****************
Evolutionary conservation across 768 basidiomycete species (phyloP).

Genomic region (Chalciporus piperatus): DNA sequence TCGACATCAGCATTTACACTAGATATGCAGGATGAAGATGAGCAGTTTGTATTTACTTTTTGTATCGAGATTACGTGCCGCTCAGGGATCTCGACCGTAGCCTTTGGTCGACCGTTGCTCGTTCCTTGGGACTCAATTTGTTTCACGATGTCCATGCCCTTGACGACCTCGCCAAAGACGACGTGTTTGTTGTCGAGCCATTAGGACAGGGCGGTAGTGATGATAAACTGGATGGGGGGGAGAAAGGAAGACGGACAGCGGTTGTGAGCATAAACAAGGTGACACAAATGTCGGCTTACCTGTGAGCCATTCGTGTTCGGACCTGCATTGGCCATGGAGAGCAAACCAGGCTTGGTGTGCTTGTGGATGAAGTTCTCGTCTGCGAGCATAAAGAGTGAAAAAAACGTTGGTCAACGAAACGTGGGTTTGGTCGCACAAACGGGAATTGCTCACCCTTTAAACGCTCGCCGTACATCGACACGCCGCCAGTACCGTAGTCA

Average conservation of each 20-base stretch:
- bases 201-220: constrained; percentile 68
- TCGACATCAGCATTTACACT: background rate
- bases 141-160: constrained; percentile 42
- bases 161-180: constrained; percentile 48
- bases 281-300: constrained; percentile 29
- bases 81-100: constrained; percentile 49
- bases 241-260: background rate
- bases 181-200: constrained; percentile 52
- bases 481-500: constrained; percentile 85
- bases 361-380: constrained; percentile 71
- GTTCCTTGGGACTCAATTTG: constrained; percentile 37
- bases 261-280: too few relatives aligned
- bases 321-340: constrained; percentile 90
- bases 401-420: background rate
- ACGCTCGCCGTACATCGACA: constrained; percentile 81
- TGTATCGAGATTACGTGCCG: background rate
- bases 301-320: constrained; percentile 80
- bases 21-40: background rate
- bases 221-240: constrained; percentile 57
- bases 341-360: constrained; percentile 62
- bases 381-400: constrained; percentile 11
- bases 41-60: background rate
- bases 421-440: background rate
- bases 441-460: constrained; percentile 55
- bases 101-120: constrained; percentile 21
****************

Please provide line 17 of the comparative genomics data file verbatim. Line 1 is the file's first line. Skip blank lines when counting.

- bases 401-420: background rate